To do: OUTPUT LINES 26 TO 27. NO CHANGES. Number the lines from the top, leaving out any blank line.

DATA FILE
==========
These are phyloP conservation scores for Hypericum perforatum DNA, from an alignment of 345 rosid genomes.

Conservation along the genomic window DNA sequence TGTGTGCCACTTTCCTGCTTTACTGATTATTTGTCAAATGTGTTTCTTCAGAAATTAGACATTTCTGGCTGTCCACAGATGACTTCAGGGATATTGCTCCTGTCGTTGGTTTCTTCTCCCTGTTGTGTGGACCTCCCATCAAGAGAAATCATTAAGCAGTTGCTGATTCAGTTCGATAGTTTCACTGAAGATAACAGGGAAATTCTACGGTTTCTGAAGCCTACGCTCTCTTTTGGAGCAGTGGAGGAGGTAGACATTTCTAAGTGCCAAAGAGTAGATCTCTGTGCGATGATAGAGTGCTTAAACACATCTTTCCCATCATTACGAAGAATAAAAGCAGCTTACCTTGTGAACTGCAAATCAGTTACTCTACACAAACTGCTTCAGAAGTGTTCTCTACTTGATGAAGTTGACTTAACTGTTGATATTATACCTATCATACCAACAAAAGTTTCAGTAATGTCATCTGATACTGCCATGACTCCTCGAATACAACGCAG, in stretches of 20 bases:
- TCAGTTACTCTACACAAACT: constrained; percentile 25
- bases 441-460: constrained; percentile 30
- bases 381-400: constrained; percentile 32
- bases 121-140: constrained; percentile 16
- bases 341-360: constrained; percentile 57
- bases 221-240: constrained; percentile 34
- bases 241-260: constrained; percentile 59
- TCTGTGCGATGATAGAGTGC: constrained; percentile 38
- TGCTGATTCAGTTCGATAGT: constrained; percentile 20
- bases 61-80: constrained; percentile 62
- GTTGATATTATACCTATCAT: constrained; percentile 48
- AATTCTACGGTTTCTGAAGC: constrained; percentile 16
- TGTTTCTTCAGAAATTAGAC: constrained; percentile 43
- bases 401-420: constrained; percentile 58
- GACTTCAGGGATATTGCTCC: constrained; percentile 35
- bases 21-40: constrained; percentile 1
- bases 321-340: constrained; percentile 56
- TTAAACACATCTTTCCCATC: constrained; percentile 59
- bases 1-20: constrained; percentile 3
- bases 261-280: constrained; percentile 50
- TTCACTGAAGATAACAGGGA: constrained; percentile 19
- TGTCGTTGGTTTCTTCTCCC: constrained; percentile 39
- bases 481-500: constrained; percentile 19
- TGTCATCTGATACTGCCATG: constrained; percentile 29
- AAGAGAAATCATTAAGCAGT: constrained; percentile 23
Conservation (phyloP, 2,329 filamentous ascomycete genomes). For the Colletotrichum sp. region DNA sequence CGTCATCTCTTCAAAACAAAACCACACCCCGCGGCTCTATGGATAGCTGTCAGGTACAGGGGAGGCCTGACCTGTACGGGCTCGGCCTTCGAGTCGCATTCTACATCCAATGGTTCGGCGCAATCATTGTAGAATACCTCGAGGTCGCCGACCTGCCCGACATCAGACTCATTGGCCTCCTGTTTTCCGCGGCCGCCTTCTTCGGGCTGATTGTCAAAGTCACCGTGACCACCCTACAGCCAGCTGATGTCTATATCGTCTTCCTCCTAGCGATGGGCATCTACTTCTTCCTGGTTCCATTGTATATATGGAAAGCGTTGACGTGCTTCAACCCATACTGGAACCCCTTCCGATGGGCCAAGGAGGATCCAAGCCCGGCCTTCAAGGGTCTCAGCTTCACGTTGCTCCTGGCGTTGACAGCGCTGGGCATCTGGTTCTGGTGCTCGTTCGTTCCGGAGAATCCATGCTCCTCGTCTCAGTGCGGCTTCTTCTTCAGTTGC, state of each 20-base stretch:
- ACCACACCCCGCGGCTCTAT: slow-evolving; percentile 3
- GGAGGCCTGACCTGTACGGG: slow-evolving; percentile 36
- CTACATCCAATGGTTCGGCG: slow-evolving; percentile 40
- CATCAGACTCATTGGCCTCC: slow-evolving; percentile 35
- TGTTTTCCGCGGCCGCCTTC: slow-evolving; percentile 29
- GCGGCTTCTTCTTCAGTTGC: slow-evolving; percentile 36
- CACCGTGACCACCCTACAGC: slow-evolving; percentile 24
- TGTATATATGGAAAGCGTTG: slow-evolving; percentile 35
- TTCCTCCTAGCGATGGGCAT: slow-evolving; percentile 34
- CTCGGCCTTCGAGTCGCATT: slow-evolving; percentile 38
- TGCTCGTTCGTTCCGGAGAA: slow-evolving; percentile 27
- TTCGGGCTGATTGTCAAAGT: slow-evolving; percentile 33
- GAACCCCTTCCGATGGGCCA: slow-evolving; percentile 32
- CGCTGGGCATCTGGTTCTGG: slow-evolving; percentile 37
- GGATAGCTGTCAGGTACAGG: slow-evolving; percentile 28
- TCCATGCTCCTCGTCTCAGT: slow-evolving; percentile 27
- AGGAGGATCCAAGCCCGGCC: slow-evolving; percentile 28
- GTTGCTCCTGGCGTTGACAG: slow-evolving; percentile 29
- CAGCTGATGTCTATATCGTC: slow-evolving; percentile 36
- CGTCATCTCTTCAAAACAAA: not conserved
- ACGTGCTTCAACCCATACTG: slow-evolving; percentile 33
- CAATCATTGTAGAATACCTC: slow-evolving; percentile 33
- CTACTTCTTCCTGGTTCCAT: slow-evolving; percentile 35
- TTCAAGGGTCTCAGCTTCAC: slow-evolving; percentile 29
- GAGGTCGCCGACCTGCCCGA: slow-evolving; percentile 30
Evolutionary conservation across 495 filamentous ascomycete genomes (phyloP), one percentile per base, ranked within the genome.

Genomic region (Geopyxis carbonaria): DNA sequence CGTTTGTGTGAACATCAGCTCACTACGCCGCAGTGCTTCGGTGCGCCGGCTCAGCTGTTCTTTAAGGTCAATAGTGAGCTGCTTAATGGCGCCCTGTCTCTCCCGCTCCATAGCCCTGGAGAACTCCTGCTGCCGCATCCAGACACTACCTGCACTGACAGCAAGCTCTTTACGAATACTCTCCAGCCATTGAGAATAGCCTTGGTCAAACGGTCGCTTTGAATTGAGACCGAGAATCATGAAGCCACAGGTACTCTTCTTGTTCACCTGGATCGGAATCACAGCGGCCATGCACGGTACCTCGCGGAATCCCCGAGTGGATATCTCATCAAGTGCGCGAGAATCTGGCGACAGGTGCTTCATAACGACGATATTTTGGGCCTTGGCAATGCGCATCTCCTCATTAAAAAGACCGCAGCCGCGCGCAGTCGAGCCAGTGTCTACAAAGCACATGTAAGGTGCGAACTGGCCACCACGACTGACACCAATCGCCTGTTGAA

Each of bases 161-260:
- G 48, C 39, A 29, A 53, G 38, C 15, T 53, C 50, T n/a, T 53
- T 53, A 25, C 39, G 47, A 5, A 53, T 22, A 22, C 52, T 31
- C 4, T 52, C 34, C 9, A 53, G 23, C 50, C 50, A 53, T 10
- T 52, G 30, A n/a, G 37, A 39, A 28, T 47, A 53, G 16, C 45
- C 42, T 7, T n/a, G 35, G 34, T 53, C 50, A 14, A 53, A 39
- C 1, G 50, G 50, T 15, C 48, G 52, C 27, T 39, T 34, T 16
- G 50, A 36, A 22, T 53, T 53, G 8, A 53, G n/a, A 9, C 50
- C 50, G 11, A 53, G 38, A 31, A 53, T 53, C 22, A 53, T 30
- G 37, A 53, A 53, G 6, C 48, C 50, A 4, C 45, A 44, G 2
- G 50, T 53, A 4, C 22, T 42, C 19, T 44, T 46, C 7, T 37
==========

- TGTCATCTGATACTGCCATG: constrained; percentile 29
- AAGAGAAATCATTAAGCAGT: constrained; percentile 23